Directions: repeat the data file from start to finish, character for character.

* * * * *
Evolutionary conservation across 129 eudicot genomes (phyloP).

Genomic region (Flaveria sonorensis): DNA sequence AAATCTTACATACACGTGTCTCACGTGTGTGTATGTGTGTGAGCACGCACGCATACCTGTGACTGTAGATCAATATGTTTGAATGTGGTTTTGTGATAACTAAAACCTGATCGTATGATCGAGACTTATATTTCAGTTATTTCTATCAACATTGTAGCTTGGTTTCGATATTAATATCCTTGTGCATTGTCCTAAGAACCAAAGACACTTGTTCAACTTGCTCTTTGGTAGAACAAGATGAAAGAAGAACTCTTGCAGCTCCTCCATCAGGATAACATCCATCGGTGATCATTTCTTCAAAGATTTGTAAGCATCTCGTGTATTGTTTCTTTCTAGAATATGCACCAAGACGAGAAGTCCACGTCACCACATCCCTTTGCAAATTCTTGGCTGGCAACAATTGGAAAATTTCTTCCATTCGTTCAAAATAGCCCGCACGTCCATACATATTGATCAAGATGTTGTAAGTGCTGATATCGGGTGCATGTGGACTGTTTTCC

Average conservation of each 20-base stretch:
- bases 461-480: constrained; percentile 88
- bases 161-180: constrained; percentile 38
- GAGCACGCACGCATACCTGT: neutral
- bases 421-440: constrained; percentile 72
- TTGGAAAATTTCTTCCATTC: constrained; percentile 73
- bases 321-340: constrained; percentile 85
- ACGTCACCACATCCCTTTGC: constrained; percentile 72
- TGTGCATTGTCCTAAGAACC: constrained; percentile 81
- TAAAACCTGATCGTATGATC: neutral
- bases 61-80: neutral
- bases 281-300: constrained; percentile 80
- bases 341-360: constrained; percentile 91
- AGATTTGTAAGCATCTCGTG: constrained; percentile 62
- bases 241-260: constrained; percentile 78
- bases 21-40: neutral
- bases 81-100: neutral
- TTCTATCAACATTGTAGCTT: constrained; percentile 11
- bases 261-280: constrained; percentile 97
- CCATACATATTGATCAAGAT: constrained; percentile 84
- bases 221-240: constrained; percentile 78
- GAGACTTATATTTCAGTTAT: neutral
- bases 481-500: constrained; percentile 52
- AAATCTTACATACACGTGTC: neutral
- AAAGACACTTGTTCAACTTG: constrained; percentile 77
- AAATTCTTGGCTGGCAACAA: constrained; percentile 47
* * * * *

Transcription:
Evolutionary conservation across 129 eudicot genomes (phyloP).

Genomic region (Flaveria sonorensis): DNA sequence AAATCTTACATACACGTGTCTCACGTGTGTGTATGTGTGTGAGCACGCACGCATACCTGTGACTGTAGATCAATATGTTTGAATGTGGTTTTGTGATAACTAAAACCTGATCGTATGATCGAGACTTATATTTCAGTTATTTCTATCAACATTGTAGCTTGGTTTCGATATTAATATCCTTGTGCATTGTCCTAAGAACCAAAGACACTTGTTCAACTTGCTCTTTGGTAGAACAAGATGAAAGAAGAACTCTTGCAGCTCCTCCATCAGGATAACATCCATCGGTGATCATTTCTTCAAAGATTTGTAAGCATCTCGTGTATTGTTTCTTTCTAGAATATGCACCAAGACGAGAAGTCCACGTCACCACATCCCTTTGCAAATTCTTGGCTGGCAACAATTGGAAAATTTCTTCCATTCGTTCAAAATAGCCCGCACGTCCATACATATTGATCAAGATGTTGTAAGTGCTGATATCGGGTGCATGTGGACTGTTTTCC

Average conservation of each 20-base stretch:
- bases 461-480: constrained; percentile 88
- bases 161-180: constrained; percentile 38
- GAGCACGCACGCATACCTGT: neutral
- bases 421-440: constrained; percentile 72
- TTGGAAAATTTCTTCCATTC: constrained; percentile 73
- bases 321-340: constrained; percentile 85
- ACGTCACCACATCCCTTTGC: constrained; percentile 72
- TGTGCATTGTCCTAAGAACC: constrained; percentile 81
- TAAAACCTGATCGTATGATC: neutral
- bases 61-80: neutral
- bases 281-300: constrained; percentile 80
- bases 341-360: constrained; percentile 91
- AGATTTGTAAGCATCTCGTG: constrained; percentile 62
- bases 241-260: constrained; percentile 78
- bases 21-40: neutral
- bases 81-100: neutral
- TTCTATCAACATTGTAGCTT: constrained; percentile 11
- bases 261-280: constrained; percentile 97
- CCATACATATTGATCAAGAT: constrained; percentile 84
- bases 221-240: constrained; percentile 78
- GAGACTTATATTTCAGTTAT: neutral
- bases 481-500: constrained; percentile 52
- AAATCTTACATACACGTGTC: neutral
- AAAGACACTTGTTCAACTTG: constrained; percentile 77
- AAATTCTTGGCTGGCAACAA: constrained; percentile 47